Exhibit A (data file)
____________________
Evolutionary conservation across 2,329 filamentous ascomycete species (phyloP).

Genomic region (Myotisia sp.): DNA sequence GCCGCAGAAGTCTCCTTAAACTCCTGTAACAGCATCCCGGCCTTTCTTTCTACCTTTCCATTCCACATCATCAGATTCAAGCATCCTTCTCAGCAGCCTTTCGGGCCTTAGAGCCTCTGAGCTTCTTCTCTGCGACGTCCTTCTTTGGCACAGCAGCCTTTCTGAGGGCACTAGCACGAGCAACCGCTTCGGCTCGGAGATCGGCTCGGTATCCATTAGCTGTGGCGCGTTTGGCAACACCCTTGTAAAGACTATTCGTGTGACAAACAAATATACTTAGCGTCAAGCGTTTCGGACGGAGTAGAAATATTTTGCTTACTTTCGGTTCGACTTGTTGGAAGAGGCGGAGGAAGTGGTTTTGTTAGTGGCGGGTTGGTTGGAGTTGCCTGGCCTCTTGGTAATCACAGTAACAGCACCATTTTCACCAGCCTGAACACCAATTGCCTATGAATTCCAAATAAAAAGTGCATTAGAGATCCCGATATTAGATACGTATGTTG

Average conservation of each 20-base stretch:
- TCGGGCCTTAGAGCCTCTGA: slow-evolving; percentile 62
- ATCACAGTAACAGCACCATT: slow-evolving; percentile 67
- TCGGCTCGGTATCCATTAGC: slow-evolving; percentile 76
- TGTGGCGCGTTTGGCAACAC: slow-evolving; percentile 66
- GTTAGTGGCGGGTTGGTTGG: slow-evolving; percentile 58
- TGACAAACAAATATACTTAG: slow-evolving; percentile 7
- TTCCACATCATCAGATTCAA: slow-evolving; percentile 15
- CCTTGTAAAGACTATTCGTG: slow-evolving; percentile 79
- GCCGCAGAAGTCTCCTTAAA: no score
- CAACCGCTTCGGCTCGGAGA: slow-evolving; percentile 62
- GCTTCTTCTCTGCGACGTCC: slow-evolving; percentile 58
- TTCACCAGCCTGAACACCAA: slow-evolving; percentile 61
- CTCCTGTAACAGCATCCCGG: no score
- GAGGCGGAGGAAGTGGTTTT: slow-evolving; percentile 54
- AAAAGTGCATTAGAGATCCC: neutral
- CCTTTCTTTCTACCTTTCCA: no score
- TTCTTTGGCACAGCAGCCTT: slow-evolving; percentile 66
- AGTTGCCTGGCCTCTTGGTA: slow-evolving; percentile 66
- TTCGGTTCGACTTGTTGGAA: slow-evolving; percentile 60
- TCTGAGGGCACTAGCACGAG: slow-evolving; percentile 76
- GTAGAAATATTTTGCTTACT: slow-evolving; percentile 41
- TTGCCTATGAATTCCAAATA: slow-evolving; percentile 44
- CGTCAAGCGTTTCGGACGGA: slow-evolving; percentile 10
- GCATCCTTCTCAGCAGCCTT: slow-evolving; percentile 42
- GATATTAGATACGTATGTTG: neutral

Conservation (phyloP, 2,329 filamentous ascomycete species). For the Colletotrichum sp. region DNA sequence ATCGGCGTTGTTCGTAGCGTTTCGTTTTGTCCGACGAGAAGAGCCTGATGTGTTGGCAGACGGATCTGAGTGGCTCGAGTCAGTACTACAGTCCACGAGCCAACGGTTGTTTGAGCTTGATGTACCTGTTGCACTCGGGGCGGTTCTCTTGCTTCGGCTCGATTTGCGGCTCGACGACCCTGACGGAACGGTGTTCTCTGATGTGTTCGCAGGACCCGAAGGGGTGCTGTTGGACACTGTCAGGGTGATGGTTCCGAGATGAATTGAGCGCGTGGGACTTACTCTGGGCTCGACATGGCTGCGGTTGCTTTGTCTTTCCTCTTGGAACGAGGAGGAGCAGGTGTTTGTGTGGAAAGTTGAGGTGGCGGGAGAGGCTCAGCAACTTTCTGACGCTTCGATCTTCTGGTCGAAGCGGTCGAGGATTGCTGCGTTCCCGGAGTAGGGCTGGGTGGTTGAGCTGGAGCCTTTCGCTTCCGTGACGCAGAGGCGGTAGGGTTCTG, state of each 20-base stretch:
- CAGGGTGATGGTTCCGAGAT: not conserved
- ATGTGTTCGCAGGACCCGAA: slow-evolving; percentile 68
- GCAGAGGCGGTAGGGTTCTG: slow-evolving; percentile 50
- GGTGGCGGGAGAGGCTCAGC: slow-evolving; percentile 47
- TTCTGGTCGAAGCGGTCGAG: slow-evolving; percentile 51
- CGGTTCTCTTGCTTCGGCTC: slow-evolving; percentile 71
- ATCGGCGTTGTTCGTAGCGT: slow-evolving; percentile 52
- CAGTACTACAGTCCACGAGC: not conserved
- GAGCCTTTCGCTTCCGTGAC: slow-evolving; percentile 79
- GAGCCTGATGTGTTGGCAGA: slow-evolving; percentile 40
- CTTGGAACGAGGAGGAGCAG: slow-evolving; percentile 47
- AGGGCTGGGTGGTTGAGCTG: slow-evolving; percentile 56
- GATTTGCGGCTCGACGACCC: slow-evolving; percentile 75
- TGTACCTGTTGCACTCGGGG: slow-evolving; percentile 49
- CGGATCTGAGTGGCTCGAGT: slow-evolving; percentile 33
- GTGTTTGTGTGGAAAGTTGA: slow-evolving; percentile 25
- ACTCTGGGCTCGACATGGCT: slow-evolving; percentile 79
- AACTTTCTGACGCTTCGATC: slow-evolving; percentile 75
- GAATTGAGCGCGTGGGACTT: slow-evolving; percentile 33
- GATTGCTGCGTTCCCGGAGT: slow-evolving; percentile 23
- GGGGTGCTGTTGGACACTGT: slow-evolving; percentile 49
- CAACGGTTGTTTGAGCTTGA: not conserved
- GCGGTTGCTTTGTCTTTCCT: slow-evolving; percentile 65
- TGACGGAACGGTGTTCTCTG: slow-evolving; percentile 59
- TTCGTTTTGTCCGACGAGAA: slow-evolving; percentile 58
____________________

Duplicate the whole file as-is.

Evolutionary conservation across 2,329 filamentous ascomycete species (phyloP).

Genomic region (Myotisia sp.): DNA sequence GCCGCAGAAGTCTCCTTAAACTCCTGTAACAGCATCCCGGCCTTTCTTTCTACCTTTCCATTCCACATCATCAGATTCAAGCATCCTTCTCAGCAGCCTTTCGGGCCTTAGAGCCTCTGAGCTTCTTCTCTGCGACGTCCTTCTTTGGCACAGCAGCCTTTCTGAGGGCACTAGCACGAGCAACCGCTTCGGCTCGGAGATCGGCTCGGTATCCATTAGCTGTGGCGCGTTTGGCAACACCCTTGTAAAGACTATTCGTGTGACAAACAAATATACTTAGCGTCAAGCGTTTCGGACGGAGTAGAAATATTTTGCTTACTTTCGGTTCGACTTGTTGGAAGAGGCGGAGGAAGTGGTTTTGTTAGTGGCGGGTTGGTTGGAGTTGCCTGGCCTCTTGGTAATCACAGTAACAGCACCATTTTCACCAGCCTGAACACCAATTGCCTATGAATTCCAAATAAAAAGTGCATTAGAGATCCCGATATTAGATACGTATGTTG

Average conservation of each 20-base stretch:
- TCGGGCCTTAGAGCCTCTGA: slow-evolving; percentile 62
- ATCACAGTAACAGCACCATT: slow-evolving; percentile 67
- TCGGCTCGGTATCCATTAGC: slow-evolving; percentile 76
- TGTGGCGCGTTTGGCAACAC: slow-evolving; percentile 66
- GTTAGTGGCGGGTTGGTTGG: slow-evolving; percentile 58
- TGACAAACAAATATACTTAG: slow-evolving; percentile 7
- TTCCACATCATCAGATTCAA: slow-evolving; percentile 15
- CCTTGTAAAGACTATTCGTG: slow-evolving; percentile 79
- GCCGCAGAAGTCTCCTTAAA: no score
- CAACCGCTTCGGCTCGGAGA: slow-evolving; percentile 62
- GCTTCTTCTCTGCGACGTCC: slow-evolving; percentile 58
- TTCACCAGCCTGAACACCAA: slow-evolving; percentile 61
- CTCCTGTAACAGCATCCCGG: no score
- GAGGCGGAGGAAGTGGTTTT: slow-evolving; percentile 54
- AAAAGTGCATTAGAGATCCC: neutral
- CCTTTCTTTCTACCTTTCCA: no score
- TTCTTTGGCACAGCAGCCTT: slow-evolving; percentile 66
- AGTTGCCTGGCCTCTTGGTA: slow-evolving; percentile 66
- TTCGGTTCGACTTGTTGGAA: slow-evolving; percentile 60
- TCTGAGGGCACTAGCACGAG: slow-evolving; percentile 76
- GTAGAAATATTTTGCTTACT: slow-evolving; percentile 41
- TTGCCTATGAATTCCAAATA: slow-evolving; percentile 44
- CGTCAAGCGTTTCGGACGGA: slow-evolving; percentile 10
- GCATCCTTCTCAGCAGCCTT: slow-evolving; percentile 42
- GATATTAGATACGTATGTTG: neutral

Conservation (phyloP, 2,329 filamentous ascomycete species). For the Colletotrichum sp. region DNA sequence ATCGGCGTTGTTCGTAGCGTTTCGTTTTGTCCGACGAGAAGAGCCTGATGTGTTGGCAGACGGATCTGAGTGGCTCGAGTCAGTACTACAGTCCACGAGCCAACGGTTGTTTGAGCTTGATGTACCTGTTGCACTCGGGGCGGTTCTCTTGCTTCGGCTCGATTTGCGGCTCGACGACCCTGACGGAACGGTGTTCTCTGATGTGTTCGCAGGACCCGAAGGGGTGCTGTTGGACACTGTCAGGGTGATGGTTCCGAGATGAATTGAGCGCGTGGGACTTACTCTGGGCTCGACATGGCTGCGGTTGCTTTGTCTTTCCTCTTGGAACGAGGAGGAGCAGGTGTTTGTGTGGAAAGTTGAGGTGGCGGGAGAGGCTCAGCAACTTTCTGACGCTTCGATCTTCTGGTCGAAGCGGTCGAGGATTGCTGCGTTCCCGGAGTAGGGCTGGGTGGTTGAGCTGGAGCCTTTCGCTTCCGTGACGCAGAGGCGGTAGGGTTCTG, state of each 20-base stretch:
- CAGGGTGATGGTTCCGAGAT: not conserved
- ATGTGTTCGCAGGACCCGAA: slow-evolving; percentile 68
- GCAGAGGCGGTAGGGTTCTG: slow-evolving; percentile 50
- GGTGGCGGGAGAGGCTCAGC: slow-evolving; percentile 47
- TTCTGGTCGAAGCGGTCGAG: slow-evolving; percentile 51
- CGGTTCTCTTGCTTCGGCTC: slow-evolving; percentile 71
- ATCGGCGTTGTTCGTAGCGT: slow-evolving; percentile 52
- CAGTACTACAGTCCACGAGC: not conserved
- GAGCCTTTCGCTTCCGTGAC: slow-evolving; percentile 79
- GAGCCTGATGTGTTGGCAGA: slow-evolving; percentile 40
- CTTGGAACGAGGAGGAGCAG: slow-evolving; percentile 47
- AGGGCTGGGTGGTTGAGCTG: slow-evolving; percentile 56
- GATTTGCGGCTCGACGACCC: slow-evolving; percentile 75
- TGTACCTGTTGCACTCGGGG: slow-evolving; percentile 49
- CGGATCTGAGTGGCTCGAGT: slow-evolving; percentile 33
- GTGTTTGTGTGGAAAGTTGA: slow-evolving; percentile 25
- ACTCTGGGCTCGACATGGCT: slow-evolving; percentile 79
- AACTTTCTGACGCTTCGATC: slow-evolving; percentile 75
- GAATTGAGCGCGTGGGACTT: slow-evolving; percentile 33
- GATTGCTGCGTTCCCGGAGT: slow-evolving; percentile 23
- GGGGTGCTGTTGGACACTGT: slow-evolving; percentile 49
- CAACGGTTGTTTGAGCTTGA: not conserved
- GCGGTTGCTTTGTCTTTCCT: slow-evolving; percentile 65
- TGACGGAACGGTGTTCTCTG: slow-evolving; percentile 59
- TTCGTTTTGTCCGACGAGAA: slow-evolving; percentile 58